Confronting rape culture

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On the 11th of September, 2021, a group of Zambians, numbering in the hundreds, gathered at the Lusaka global Platform, great east road in Lusaka, Zambia. The group, comprising mostly of youths, male and female, were to attend a march organized by the NGO Sistah Sistah Foundation, dubbed “The March against Sexual Violence”. The goal was clear and the message succinct; End rape culture. Emphasis; not simply “End Rape” but, “End Rape Culture” close. The group marched from the Lusaka global platform to the Munali Bridge and back. As all this was happening, another group, a “Sistah” group if you will, was having a similar march in a different city (Kitwe, Zambia) with the same message. The days and hours preceding the march and after it were characterized by deep, sometimes heated conversations, mostly on social media platforms, about Rape Culture, what it is, what causes it and perhaps most importantly, what we can do about it. Refreshing as all these conversations were, there was one issue that was disturbing; the divisiveness that it highlighted regarding opinions on what causes and perpetuates the Rape Culture.

Rape, unlawful, nonconsensual sexual activity (often involving intercourse) through the use of force, threat of the use of force or with an individual that is incapable of giving legal consent, is different from Rape Culture. A Rape Culture in one in which sexual violence is treated as a norm, victims are shamed and blamed for the indecencies committed against them. The Rape Culture isn’t simply about the sexual violence itself, it is also about ideologies and societal norms that not only allows but also protects and promotes sexual violence, enabling the rapists and perpetrators of sexual violence to commit crime with impunity and total disregard for the welfare of others. Societies in which Rape culture is allowed, pressure the victims, mostly women into ceding their freedoms, unreasonably so, and places the burden of security on the shoulders of victims and then goes on to blame them if they fail to protect or defend themselves. Even more, Rape Culture gives momentum to atrocities that go well beyond the act of rape itself. Rape is a product of Rape culture, it is selfish, wicked, immoral and a crime, a crime against society and the victim.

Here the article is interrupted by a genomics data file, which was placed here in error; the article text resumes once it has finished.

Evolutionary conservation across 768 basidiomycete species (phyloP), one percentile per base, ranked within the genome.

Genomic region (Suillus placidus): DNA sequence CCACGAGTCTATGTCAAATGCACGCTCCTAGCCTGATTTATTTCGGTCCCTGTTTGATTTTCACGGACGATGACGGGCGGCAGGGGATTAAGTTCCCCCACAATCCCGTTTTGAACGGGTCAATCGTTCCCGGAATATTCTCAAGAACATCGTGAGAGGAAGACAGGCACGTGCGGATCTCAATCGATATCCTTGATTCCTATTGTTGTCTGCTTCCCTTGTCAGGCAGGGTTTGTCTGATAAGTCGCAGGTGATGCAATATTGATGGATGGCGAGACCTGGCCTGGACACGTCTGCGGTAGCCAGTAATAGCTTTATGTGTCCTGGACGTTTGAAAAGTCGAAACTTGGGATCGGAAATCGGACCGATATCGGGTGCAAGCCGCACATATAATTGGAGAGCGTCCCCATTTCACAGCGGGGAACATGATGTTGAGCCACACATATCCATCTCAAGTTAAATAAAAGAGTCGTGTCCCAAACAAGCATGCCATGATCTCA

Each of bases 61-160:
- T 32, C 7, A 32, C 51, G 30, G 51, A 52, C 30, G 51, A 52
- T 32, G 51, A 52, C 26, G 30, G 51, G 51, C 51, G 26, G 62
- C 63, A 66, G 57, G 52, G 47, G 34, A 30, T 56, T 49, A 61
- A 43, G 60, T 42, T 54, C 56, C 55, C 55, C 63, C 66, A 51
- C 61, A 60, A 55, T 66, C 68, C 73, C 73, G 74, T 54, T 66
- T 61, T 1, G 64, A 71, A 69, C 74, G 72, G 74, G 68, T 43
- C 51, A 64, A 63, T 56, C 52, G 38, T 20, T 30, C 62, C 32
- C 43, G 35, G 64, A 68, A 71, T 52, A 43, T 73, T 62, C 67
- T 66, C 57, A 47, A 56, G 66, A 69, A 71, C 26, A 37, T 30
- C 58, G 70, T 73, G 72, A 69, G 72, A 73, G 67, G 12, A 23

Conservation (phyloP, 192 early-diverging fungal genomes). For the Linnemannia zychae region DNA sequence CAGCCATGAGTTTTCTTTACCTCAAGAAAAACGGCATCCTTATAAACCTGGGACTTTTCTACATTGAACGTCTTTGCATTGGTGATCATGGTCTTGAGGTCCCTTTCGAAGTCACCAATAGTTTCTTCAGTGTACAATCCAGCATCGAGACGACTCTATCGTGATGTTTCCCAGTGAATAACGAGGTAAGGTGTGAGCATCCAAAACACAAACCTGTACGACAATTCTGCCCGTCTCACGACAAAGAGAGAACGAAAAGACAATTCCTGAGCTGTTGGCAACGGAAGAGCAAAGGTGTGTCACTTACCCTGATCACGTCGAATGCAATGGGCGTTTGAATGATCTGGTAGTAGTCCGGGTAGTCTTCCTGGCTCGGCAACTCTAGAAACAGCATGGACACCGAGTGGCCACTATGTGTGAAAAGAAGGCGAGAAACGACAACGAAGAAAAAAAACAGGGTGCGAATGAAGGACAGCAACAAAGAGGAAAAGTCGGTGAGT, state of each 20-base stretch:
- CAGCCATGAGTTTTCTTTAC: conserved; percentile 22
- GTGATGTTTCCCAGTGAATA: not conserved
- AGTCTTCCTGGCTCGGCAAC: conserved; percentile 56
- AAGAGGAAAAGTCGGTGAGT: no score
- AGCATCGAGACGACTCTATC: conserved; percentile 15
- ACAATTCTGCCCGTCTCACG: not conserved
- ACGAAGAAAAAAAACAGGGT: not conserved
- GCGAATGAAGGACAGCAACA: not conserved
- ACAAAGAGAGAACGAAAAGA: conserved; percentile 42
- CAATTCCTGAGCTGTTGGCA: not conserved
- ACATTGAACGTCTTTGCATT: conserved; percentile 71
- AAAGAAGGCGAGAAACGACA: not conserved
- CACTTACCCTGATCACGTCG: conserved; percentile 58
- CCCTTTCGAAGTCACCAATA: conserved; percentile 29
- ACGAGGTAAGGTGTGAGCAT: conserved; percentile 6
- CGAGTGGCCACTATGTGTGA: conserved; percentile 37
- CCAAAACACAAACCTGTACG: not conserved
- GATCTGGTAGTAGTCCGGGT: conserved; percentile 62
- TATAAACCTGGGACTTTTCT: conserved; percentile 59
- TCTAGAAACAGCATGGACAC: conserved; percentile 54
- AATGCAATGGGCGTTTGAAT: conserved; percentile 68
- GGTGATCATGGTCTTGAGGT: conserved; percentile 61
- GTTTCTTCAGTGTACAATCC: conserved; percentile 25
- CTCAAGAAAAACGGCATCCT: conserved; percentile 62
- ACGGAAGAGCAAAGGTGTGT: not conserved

Rape cultures view rape is a problem to be solved by improving the behavior of the potential victims and not potential rapist/perpetrators. Women are often advised to avoid wearing “revealing” cloths, go to parties, travel alone or have one-on-one meetings with males. Because of the existing stereotypes of what constitutes rape (man forcefully penetrating a woman) and vague, sexist laws on what rape is, there is an unwillingness and sometimes inability to punish the perpetrators of sexual violence.

Rape culture has its roots in deep-seated gender inequalities as well as long standing patriarchal power structures, which although designed to benefit mostly men, burdens them too. For example, rape culture ignores that men and boys can be victims of sexual violence and women can be the perpetrators of it. This leaves men that have been victims without proper legal protection and an unresponsive social support system.

In the midst of all this, some leaders and members of society choose to remain silent, it is a silence from which we can draw an inference, the only reasonable one being that they are sympathetic, if not altogether complicit in and towards acts of sexual violence and rape culture. Every member of society has a role to play if we are to put an end to rape culture. Do not blame or shame victims of sexual assault and report cases. Institutions like schools, universities and work places should create and implement clear rules and regulations on how to deal with cases of sexual assault and avoid creating an environment in which victims, male or female, do not report cases of sexual violence for fear of reprisal. We should all work to ensure that the communities around us understand the rights to which victims of sexual violence are entitled as well as the penalties to the perpetrators. A society that has zero tolerance for rape culture is one that is attainable, if only we work towards it.   

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Zambia